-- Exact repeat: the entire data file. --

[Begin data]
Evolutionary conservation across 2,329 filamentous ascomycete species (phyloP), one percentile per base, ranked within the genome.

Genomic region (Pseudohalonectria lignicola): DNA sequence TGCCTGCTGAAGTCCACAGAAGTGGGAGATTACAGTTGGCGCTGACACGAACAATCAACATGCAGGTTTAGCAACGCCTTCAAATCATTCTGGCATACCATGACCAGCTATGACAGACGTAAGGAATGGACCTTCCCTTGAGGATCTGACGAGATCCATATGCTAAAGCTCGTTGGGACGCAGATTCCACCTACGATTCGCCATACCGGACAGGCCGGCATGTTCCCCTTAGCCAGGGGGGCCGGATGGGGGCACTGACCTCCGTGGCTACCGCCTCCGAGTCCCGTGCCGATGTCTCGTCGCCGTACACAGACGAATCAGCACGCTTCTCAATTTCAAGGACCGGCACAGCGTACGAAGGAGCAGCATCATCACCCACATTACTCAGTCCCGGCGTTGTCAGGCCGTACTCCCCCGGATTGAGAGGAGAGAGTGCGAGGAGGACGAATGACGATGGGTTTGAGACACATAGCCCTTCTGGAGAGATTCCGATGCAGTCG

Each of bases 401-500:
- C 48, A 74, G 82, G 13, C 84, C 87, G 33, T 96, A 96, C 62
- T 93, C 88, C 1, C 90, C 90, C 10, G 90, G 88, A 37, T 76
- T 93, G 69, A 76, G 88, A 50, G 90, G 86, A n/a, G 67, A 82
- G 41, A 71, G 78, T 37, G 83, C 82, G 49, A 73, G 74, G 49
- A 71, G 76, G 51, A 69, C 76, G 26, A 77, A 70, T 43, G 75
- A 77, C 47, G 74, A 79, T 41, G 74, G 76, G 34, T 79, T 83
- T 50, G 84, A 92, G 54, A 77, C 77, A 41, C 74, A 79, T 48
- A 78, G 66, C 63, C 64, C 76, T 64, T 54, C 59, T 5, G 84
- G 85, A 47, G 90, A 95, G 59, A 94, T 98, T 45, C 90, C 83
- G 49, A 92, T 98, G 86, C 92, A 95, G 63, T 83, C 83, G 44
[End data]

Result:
Evolutionary conservation across 2,329 filamentous ascomycete species (phyloP), one percentile per base, ranked within the genome.

Genomic region (Pseudohalonectria lignicola): DNA sequence TGCCTGCTGAAGTCCACAGAAGTGGGAGATTACAGTTGGCGCTGACACGAACAATCAACATGCAGGTTTAGCAACGCCTTCAAATCATTCTGGCATACCATGACCAGCTATGACAGACGTAAGGAATGGACCTTCCCTTGAGGATCTGACGAGATCCATATGCTAAAGCTCGTTGGGACGCAGATTCCACCTACGATTCGCCATACCGGACAGGCCGGCATGTTCCCCTTAGCCAGGGGGGCCGGATGGGGGCACTGACCTCCGTGGCTACCGCCTCCGAGTCCCGTGCCGATGTCTCGTCGCCGTACACAGACGAATCAGCACGCTTCTCAATTTCAAGGACCGGCACAGCGTACGAAGGAGCAGCATCATCACCCACATTACTCAGTCCCGGCGTTGTCAGGCCGTACTCCCCCGGATTGAGAGGAGAGAGTGCGAGGAGGACGAATGACGATGGGTTTGAGACACATAGCCCTTCTGGAGAGATTCCGATGCAGTCG

Each of bases 401-500:
- C 48, A 74, G 82, G 13, C 84, C 87, G 33, T 96, A 96, C 62
- T 93, C 88, C 1, C 90, C 90, C 10, G 90, G 88, A 37, T 76
- T 93, G 69, A 76, G 88, A 50, G 90, G 86, A n/a, G 67, A 82
- G 41, A 71, G 78, T 37, G 83, C 82, G 49, A 73, G 74, G 49
- A 71, G 76, G 51, A 69, C 76, G 26, A 77, A 70, T 43, G 75
- A 77, C 47, G 74, A 79, T 41, G 74, G 76, G 34, T 79, T 83
- T 50, G 84, A 92, G 54, A 77, C 77, A 41, C 74, A 79, T 48
- A 78, G 66, C 63, C 64, C 76, T 64, T 54, C 59, T 5, G 84
- G 85, A 47, G 90, A 95, G 59, A 94, T 98, T 45, C 90, C 83
- G 49, A 92, T 98, G 86, C 92, A 95, G 63, T 83, C 83, G 44